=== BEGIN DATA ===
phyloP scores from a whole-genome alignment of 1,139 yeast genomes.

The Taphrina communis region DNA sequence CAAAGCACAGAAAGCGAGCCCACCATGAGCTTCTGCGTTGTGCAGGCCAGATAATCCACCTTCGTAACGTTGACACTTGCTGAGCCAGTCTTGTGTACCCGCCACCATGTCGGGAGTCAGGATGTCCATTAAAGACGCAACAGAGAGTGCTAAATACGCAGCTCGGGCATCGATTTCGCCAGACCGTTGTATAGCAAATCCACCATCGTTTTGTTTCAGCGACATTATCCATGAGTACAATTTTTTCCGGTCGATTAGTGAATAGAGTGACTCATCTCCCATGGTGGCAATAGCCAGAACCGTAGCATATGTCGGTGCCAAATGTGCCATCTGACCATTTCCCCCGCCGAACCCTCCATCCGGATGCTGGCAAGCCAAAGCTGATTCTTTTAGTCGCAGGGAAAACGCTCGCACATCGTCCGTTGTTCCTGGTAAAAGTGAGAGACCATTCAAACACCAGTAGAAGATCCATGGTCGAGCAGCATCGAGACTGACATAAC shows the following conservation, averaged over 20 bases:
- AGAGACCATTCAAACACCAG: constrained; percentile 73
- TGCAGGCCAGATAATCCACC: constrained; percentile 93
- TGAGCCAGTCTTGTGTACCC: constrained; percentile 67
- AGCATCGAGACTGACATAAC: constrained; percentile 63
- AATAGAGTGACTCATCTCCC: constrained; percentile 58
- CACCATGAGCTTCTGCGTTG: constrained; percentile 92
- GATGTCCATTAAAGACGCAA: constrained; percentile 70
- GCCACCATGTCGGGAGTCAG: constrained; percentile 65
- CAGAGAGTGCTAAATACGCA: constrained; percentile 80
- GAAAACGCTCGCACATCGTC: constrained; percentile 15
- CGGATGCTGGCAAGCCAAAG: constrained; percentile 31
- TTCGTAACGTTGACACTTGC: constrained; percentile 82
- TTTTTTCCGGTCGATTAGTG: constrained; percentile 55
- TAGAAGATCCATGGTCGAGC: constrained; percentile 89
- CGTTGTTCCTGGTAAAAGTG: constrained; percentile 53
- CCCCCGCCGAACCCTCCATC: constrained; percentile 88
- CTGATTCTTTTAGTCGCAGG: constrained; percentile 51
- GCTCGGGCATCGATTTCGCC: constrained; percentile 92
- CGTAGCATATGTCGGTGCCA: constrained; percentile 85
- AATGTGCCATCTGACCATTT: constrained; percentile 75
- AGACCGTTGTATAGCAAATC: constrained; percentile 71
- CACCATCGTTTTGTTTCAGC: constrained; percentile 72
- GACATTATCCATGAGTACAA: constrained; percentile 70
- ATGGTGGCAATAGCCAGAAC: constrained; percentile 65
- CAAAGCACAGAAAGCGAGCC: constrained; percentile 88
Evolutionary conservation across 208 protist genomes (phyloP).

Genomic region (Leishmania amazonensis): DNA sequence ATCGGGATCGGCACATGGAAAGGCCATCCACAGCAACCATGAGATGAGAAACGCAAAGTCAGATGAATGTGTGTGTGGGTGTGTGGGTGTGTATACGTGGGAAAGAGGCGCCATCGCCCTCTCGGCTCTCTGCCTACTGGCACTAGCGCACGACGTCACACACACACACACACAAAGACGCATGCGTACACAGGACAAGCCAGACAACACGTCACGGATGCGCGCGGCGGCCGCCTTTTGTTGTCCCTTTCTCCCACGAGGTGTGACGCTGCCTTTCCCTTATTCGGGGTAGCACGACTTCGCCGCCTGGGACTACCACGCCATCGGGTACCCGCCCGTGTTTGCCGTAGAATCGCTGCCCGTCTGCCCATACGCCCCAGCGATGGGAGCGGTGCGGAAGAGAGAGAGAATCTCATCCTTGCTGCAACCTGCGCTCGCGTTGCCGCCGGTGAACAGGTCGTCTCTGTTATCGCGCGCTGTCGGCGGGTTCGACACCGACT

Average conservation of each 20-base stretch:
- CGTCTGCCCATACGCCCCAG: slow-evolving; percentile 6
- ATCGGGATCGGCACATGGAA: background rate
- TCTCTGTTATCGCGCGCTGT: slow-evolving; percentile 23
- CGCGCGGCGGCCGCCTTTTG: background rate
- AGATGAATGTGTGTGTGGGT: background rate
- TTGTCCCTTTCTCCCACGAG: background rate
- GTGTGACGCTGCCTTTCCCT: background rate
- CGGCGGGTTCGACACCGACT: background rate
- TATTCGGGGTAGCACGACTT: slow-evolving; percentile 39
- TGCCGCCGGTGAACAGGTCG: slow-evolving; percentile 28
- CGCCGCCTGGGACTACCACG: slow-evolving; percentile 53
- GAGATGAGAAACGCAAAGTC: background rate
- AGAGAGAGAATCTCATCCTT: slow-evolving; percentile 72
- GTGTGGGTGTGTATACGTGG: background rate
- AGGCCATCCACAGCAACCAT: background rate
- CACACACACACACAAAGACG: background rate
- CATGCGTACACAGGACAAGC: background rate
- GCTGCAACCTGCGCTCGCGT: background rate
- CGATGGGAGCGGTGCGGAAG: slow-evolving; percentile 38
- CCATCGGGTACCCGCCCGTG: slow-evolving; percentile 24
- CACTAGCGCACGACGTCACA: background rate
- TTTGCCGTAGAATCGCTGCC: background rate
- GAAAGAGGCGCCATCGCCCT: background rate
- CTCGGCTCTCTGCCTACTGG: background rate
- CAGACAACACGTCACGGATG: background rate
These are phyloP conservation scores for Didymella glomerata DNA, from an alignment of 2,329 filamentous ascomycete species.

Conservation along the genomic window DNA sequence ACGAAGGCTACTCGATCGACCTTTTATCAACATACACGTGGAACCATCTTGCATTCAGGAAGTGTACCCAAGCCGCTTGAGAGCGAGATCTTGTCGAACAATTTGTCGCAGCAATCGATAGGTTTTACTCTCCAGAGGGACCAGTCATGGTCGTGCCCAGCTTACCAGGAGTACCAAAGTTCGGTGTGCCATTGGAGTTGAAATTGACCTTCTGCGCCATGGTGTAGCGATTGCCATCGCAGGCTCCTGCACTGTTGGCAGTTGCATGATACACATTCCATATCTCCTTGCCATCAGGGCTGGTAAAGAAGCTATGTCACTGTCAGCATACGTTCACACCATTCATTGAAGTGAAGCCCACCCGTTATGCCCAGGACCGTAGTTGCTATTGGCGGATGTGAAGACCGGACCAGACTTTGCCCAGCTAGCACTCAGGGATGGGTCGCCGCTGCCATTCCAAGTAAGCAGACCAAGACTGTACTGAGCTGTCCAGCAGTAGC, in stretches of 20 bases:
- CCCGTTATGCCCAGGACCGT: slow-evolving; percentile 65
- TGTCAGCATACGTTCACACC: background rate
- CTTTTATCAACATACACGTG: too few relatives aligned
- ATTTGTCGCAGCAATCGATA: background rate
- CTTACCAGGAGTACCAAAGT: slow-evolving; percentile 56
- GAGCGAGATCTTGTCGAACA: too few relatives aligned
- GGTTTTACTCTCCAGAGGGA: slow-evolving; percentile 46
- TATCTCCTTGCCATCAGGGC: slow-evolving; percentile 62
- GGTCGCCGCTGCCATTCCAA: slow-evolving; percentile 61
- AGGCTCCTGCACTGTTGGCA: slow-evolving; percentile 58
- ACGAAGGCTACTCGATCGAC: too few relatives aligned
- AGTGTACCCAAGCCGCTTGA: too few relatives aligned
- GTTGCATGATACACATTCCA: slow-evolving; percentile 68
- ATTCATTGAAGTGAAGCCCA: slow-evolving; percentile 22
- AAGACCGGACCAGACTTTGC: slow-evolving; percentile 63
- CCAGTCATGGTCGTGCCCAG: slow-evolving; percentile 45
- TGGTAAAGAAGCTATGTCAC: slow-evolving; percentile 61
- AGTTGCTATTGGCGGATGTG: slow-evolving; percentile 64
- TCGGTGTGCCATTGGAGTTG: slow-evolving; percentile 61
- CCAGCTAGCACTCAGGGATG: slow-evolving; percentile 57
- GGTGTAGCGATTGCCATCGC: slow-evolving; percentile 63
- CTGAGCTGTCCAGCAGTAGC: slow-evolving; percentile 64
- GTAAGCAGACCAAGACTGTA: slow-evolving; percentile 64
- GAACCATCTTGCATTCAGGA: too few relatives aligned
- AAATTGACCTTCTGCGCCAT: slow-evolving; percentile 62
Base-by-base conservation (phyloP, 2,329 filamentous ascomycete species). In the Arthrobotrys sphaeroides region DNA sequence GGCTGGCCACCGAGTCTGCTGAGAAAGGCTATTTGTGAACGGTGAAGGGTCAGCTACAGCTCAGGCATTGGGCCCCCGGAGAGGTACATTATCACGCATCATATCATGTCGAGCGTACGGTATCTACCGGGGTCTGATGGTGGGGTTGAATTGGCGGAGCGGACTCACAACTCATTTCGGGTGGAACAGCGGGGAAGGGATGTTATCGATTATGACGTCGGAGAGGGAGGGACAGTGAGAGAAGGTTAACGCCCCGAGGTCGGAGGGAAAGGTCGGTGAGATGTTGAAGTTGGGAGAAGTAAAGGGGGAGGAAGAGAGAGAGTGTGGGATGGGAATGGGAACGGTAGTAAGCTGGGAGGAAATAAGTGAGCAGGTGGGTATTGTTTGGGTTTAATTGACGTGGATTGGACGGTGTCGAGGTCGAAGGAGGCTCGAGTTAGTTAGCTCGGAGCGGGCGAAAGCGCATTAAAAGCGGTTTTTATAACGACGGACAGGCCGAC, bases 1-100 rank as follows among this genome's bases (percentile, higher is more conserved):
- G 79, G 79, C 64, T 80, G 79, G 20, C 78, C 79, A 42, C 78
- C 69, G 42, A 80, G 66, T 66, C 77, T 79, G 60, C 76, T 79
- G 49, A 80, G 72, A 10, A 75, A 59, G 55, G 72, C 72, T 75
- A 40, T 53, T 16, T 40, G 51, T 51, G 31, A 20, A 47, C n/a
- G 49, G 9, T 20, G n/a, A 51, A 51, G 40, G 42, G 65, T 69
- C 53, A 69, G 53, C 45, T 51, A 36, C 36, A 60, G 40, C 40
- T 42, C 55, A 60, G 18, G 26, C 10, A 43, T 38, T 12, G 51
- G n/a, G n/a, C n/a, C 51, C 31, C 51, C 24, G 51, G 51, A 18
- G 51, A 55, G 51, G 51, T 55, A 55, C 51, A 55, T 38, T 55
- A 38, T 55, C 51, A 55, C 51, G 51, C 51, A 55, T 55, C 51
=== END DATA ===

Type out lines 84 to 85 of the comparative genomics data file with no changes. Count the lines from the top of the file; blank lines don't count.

- G 79, G 79, C 64, T 80, G 79, G 20, C 78, C 79, A 42, C 78
- C 69, G 42, A 80, G 66, T 66, C 77, T 79, G 60, C 76, T 79